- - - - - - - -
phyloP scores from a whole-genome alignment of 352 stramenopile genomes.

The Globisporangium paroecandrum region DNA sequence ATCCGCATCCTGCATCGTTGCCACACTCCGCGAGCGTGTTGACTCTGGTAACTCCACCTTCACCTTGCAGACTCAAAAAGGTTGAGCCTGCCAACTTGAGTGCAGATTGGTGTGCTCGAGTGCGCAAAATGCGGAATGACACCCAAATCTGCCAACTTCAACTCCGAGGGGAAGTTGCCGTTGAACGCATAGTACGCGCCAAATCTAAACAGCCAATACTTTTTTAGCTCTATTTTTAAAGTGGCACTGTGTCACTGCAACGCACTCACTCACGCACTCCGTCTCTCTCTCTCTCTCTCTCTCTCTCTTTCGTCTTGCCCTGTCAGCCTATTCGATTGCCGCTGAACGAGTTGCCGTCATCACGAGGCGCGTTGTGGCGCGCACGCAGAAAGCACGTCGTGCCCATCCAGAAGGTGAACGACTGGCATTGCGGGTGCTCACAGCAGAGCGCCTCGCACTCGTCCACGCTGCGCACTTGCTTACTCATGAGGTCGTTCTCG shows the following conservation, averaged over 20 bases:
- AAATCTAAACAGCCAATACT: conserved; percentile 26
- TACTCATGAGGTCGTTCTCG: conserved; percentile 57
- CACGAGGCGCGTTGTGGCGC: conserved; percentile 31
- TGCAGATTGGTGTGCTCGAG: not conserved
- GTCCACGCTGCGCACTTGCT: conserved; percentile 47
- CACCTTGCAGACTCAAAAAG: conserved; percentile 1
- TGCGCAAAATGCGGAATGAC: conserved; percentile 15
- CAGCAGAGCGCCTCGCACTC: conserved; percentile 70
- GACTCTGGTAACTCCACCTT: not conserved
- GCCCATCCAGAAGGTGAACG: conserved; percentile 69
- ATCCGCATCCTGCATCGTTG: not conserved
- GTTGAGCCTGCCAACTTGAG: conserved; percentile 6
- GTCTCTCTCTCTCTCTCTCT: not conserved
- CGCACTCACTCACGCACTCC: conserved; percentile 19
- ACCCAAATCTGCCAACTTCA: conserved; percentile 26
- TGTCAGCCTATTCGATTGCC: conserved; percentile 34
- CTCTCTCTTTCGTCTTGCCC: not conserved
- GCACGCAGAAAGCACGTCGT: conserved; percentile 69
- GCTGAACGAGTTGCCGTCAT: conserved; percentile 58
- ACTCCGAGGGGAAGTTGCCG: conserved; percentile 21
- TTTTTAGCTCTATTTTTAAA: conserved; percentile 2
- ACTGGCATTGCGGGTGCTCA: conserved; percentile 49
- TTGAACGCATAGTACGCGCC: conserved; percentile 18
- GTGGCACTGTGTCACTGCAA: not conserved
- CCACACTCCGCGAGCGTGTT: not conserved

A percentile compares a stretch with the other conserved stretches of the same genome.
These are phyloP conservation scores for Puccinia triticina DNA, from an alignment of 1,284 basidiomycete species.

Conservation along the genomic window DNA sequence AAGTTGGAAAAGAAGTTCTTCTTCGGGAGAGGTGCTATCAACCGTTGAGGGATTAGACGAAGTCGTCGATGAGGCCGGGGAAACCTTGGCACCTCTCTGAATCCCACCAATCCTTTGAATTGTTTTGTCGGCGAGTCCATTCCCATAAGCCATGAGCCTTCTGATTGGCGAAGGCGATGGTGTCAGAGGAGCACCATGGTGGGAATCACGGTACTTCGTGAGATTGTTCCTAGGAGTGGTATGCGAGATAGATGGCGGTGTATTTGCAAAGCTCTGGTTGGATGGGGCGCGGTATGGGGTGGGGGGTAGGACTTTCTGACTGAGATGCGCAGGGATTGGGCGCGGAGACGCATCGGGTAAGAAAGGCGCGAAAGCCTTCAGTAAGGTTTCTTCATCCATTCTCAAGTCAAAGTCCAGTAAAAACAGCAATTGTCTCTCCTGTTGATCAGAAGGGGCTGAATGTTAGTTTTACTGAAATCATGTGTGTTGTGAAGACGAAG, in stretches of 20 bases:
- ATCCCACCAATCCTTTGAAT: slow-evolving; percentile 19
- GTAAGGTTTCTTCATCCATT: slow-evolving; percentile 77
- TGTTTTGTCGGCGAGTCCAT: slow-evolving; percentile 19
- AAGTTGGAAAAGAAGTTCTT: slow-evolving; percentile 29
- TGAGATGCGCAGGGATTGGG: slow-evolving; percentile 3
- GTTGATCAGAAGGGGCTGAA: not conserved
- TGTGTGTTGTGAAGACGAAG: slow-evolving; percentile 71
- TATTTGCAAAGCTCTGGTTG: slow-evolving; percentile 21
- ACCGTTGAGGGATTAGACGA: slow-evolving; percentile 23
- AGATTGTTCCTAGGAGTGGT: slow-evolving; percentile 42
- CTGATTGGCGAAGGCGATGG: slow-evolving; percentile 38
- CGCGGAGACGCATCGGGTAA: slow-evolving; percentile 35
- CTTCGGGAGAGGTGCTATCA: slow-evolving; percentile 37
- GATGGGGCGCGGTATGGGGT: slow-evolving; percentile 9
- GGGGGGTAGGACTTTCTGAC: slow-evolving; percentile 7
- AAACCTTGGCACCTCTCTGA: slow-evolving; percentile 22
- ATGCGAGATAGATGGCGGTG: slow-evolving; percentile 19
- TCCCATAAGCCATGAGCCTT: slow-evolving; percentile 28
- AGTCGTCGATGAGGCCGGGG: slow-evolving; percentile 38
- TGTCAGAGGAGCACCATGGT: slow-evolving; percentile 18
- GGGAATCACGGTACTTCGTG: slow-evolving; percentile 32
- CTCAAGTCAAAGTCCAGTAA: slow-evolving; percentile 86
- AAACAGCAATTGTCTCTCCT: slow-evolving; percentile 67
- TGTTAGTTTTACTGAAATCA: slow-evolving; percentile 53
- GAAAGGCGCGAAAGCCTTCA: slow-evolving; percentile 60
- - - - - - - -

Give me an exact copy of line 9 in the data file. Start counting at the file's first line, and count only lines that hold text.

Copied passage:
- TGCGCAAAATGCGGAATGAC: conserved; percentile 15